Initially, we note that Hortenbury did not object to the magistrate judge's recommendation regarding defendant Eiferman. Accordingly, he is now barred from complaining of any errors in that recommendation and the subsequent dismissal of defendant Eiferman. See Thomas v. Arn, 474 U.S. 140 (1985); Howard v. Secretary of HHS, 932 F.2d 505, 508-09 (6th Cir.1991).


We also note that Hortenbury does not raise his Sec. 1985, Sec. 1986, equal protection or pendent state claims on appeal. Therefore, they are considered abandoned and will not be reviewed. See Boyd v. Ford Motor Co., 948 F.2d 283, 284 (6th Cir.1991), cert. denied, 112 S.Ct. 1481 (1992).

view counter

Upon review, we conclude that judgment on the pleadings was properly granted in favor of defendant Distler as he was clearly entitled to judgment as a matter of law. See Southern Ohio Bank v. Merrill Lynch, Pierce, Fenner & Smith, Inc., 479 F.2d 478, 480 (6th Cir.1973). Hortenbury does not state a claim under the Eighth Amendment as he failed to demonstrate that defendant Distler was deliberately indifferent to his serious medical needs. See Estelle v. Gamble, 429 U.S. 97, 104 (1976). At best, Hortenbury describes a mere difference of opinion between himself and his physician regarding his diagnosis and treatment. Disagreement over medical treatment will not support an Eighth Amendment claim under Sec. 1983. See Westlake v. Lucas, 537 F.2d 857, 860 n. 5 (6th Cir.1976).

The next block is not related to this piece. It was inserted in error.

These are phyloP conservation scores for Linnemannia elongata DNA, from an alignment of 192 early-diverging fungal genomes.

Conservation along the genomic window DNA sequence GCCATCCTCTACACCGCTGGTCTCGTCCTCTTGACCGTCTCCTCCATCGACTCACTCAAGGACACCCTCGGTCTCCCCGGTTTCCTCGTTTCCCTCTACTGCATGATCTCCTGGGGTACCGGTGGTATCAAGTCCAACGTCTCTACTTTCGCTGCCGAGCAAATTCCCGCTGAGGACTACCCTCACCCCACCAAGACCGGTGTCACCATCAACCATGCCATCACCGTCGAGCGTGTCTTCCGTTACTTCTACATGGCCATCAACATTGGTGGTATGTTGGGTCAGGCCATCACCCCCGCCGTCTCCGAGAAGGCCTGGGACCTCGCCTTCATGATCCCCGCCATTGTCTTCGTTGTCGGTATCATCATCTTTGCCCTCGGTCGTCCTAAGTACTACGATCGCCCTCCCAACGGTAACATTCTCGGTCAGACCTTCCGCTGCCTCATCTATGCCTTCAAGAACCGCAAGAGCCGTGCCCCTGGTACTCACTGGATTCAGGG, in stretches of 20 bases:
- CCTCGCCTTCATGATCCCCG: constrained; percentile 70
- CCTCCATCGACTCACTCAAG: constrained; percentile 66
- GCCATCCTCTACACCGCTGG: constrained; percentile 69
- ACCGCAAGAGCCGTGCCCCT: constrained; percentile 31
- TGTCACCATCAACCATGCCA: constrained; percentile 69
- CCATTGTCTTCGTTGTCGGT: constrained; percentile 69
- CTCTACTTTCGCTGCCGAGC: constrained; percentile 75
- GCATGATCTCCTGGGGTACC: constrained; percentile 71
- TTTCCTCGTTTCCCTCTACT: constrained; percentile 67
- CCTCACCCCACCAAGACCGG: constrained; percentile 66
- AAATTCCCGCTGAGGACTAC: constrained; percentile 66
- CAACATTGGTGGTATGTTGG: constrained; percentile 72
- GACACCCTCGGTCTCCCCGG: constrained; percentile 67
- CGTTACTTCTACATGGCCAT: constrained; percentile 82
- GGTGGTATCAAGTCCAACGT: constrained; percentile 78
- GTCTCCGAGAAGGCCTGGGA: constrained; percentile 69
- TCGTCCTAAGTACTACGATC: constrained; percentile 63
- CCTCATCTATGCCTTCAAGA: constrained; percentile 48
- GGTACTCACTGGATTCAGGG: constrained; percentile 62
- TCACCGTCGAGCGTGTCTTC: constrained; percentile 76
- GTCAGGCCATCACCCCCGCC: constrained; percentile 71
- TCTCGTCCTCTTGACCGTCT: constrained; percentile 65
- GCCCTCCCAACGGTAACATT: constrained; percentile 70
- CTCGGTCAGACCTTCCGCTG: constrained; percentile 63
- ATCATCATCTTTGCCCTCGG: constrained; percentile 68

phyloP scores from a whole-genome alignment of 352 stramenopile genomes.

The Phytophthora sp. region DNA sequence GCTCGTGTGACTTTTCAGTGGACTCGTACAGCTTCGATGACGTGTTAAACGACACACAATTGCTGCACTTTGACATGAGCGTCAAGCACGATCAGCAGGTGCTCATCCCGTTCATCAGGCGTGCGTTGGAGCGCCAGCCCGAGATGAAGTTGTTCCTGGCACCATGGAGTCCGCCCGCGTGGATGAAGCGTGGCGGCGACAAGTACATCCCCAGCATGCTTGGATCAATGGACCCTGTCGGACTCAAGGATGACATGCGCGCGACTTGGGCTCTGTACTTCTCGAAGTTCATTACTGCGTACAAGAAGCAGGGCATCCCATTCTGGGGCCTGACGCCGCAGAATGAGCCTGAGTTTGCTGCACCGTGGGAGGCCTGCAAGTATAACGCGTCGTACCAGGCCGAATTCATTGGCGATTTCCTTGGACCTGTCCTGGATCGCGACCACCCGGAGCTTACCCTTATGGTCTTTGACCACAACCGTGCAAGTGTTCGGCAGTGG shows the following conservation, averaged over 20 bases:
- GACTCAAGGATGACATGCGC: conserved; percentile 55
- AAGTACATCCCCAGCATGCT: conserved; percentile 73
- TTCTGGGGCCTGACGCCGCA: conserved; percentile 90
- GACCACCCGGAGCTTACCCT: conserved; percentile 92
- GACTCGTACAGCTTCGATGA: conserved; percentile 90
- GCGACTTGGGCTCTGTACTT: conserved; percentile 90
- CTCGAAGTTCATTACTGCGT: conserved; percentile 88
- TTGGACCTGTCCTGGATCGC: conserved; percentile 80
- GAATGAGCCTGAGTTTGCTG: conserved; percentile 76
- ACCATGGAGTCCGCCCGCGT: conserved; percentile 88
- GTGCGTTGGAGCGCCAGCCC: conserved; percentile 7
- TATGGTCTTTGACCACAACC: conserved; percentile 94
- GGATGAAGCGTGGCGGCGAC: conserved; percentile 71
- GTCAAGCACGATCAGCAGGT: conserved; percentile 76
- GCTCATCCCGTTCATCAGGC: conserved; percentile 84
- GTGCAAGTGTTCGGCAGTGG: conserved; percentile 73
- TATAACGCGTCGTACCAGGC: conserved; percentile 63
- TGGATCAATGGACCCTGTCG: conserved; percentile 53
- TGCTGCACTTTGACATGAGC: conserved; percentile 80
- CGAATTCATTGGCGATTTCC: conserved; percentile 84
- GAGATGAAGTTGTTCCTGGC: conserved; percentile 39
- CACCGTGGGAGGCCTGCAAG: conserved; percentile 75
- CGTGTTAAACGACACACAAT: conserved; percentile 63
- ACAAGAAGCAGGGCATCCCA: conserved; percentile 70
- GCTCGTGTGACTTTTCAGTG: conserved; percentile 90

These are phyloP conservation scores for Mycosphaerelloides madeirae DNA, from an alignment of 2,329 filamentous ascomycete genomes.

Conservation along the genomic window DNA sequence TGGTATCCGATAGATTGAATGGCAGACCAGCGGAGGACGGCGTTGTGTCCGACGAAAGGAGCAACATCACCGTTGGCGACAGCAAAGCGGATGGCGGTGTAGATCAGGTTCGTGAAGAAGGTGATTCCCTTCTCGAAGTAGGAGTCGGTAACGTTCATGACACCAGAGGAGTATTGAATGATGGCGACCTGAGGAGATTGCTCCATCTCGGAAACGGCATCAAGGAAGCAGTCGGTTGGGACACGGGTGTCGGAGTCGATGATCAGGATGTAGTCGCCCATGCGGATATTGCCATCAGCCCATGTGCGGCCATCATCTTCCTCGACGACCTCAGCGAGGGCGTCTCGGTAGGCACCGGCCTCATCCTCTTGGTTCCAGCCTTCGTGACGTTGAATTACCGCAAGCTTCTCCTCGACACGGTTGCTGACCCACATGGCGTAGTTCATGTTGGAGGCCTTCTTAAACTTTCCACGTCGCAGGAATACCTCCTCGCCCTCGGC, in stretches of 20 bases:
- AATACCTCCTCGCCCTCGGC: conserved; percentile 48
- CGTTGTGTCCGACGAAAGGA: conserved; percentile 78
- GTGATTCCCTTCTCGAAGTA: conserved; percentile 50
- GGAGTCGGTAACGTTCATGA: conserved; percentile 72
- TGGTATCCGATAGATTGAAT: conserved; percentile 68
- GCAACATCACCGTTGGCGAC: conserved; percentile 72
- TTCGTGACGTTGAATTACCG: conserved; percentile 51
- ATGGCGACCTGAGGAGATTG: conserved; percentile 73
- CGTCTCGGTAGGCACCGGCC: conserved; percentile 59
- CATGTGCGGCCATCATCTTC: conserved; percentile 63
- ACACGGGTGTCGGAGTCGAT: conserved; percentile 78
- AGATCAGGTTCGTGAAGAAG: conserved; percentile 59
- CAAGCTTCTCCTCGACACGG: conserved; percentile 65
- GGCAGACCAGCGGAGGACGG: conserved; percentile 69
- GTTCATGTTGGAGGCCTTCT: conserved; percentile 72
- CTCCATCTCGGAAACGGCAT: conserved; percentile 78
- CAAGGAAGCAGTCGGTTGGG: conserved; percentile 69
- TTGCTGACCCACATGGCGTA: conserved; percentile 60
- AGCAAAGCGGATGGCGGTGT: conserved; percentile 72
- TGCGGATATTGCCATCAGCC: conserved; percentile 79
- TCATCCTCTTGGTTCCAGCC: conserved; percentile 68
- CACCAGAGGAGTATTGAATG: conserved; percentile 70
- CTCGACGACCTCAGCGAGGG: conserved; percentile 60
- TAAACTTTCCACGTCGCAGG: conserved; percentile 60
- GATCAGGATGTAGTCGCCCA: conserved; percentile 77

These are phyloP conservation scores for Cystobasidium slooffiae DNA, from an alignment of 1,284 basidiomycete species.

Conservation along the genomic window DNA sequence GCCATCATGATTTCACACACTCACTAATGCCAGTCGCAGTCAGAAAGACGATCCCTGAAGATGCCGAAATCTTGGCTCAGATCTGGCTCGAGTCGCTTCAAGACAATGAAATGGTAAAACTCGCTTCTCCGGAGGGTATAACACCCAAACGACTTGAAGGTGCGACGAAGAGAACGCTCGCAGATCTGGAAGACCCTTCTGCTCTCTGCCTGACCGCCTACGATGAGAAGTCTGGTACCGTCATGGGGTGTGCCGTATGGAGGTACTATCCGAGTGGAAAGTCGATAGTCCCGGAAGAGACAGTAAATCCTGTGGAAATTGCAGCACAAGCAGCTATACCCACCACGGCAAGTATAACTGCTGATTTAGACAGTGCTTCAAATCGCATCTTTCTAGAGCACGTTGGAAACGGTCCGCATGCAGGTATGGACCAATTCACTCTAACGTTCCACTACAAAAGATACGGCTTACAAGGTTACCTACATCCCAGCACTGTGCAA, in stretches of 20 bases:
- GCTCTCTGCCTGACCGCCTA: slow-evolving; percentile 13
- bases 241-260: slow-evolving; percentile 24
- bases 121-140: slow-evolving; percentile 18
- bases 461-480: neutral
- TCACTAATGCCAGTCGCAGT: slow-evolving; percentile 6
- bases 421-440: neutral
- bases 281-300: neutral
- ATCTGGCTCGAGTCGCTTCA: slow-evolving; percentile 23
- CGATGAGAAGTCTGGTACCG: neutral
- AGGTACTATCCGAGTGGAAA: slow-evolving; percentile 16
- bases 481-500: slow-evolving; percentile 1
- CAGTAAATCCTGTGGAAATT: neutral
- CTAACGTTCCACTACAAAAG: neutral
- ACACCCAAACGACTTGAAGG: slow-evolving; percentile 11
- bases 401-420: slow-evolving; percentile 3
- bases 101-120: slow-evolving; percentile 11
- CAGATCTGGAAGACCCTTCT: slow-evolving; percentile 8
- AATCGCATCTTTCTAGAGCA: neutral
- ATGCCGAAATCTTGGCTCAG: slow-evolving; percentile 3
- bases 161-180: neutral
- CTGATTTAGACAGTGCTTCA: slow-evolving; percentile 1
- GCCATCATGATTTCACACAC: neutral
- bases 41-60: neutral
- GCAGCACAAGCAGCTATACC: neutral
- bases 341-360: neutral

Upon further review, we affirm the district court's summary judgment in favor of the remaining defendants as there are no genuine issues as to any material fact and the defendants are entitled to judgment as a matter of law. Canderm Pharmacal, Ltd. v. Elder Pharmaceuticals, Inc., 862 F.2d 597, 601 (6th Cir.1988).


As stated previously, the gravamen of Hortenbury's complaint essentially is that he is dissatisfied with the adequacy of his treatment. Because the defendant doctors examined Hortenbury, they did not deny proper medical care. Where a plaintiff has received some medical attention, this court will not second-guess the judgment of medical professionals. Westlake, 537 F.2d at 860 n. 5. Even if the defendant doctors were incorrect in finding that there was no foreign matter in Hortenbury's eye, their failure to make a correct diagnosis is at most negligent. Such medical malpractice does not state an Eighth Amendment claim. See Estelle, 429 U.S. at 106-07. Therefore, there was no deliberate indifference to a serious medical need. Id.


For the foregoing reasons, the district court's judgment is affirmed. Rule 9(b)(3), Rules of the Sixth Circuit.


The Honorable David W. McKeague, U.S. District Judge for the Western District of Michigan, sitting by designation